Bacillus cereus: emetic toxin production and gamma hypothesis for growth

E.G. Biesta-Peters

Research output: Thesisinternal PhD, WU


Bacillus cereus is a food spoilage microorganism and a pathogen. Growth of B. cereus can

be prevented or delayed by adding growth limiting compounds to the food product or

by altered storage conditions. Combinations of growth limiting factors can show synergy,

or be multiplicative without synergy (gamma hypothesis). For food safety management,

it is important to understand if combinations are synergistic or not, to avoid making faildangerous

or overly fail-safe predictions. Therefore, the aim of this PhD project was to

validate the gamma hypothesis for specific combinations of hurdles commonly used in

food production. Since the relationship between growth and toxin production of B. cereus

is little understood, a second aim was to investigate the production of the emetic toxin

cereulide in more detail. Several new lines of research were set-up to deliver on these

aims. For growth data collection to quantify hurdle effects and to study combinations

of hurdles, the relative rate to detection method was found to be preferred over two

other methods evaluated. The gamma hypothesis was validated for combinations of pH

and undissociated acid. For combinations of pH and water activity lowering solutes, the

gamma hypothesis could neither be validated nor rejected. The validity of the gamma

hypothesis appeared to be dependent on the models chosen for the single hurdle effects,

which are subsequently combined into the gamma model. A systematic way of model

selection is therefore advocated. Investigating cells in the transition from lag phase (λ)

to exponential growth phase, it was found that trends in physiological processes could

be observed for different culture conditions, independent of the duration of λ. Esterase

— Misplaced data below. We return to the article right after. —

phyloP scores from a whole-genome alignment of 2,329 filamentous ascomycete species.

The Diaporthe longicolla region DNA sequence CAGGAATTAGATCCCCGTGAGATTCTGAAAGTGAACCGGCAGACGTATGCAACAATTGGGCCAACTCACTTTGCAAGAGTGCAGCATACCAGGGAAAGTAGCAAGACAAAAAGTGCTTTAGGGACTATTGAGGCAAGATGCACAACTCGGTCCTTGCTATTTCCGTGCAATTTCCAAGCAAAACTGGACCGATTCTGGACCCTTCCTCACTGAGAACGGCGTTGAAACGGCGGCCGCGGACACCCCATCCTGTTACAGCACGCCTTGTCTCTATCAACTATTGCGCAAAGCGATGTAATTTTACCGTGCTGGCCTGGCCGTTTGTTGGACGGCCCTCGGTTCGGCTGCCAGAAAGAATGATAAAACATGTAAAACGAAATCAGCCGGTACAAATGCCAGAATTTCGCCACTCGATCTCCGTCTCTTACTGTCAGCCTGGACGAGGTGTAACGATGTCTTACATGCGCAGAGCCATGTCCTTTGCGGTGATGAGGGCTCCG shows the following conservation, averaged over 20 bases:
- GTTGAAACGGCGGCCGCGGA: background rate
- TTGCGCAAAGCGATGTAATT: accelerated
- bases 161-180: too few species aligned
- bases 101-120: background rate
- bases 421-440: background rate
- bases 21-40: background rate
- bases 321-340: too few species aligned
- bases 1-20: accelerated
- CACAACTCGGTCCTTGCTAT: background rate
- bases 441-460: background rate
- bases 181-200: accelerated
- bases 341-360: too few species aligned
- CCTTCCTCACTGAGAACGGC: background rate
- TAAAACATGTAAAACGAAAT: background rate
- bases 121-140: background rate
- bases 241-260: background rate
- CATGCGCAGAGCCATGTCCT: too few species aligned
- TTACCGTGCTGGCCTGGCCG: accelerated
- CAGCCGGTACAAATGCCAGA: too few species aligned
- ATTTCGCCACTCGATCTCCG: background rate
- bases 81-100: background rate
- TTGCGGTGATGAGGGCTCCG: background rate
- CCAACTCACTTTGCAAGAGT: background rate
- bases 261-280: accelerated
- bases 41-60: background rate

activity and electron transport chain activity were found to be useful quantitative markers

for this transition phase. A new method to produce synthetic cereulide showing biological

activity was developed, allowing accurate quantification of cereulide in samples. The

use of valinomycin as a standard, the current procedure, underestimates the amount of

cereulide by approximately 10 %. Considering the onset of emetic toxin production, LCMS

analysis of B. cereus F4810/72 grown in BHI showed that cereulide production does

not start before cells are in mid to late stationary phase, although significant variation

was noted possibly related to variability in the growth parameters maximum specific

growth rate (μmax) and λ. Addition of salt to the growth medium delayed the production

of cereulide. This research has been able to deliver several new insights and tools that are

useful for food safety management of the emetic toxin producer B. cereus

Original languageEnglish
QualificationDoctor of Philosophy
Awarding Institution
  • Wageningen University
  • Zwietering, Marcel, Promotor
  • Gorris, Leon, Promotor
  • Reij, Martine, Co-promotor
Award date16 Sept 2011
Place of Publication[S.l.]
Print ISBNs9789085859932
Publication statusPublished - 16 Sept 2011


  • bacillus cereus
  • growth
  • bacterial toxins
  • food preservation
  • food safety


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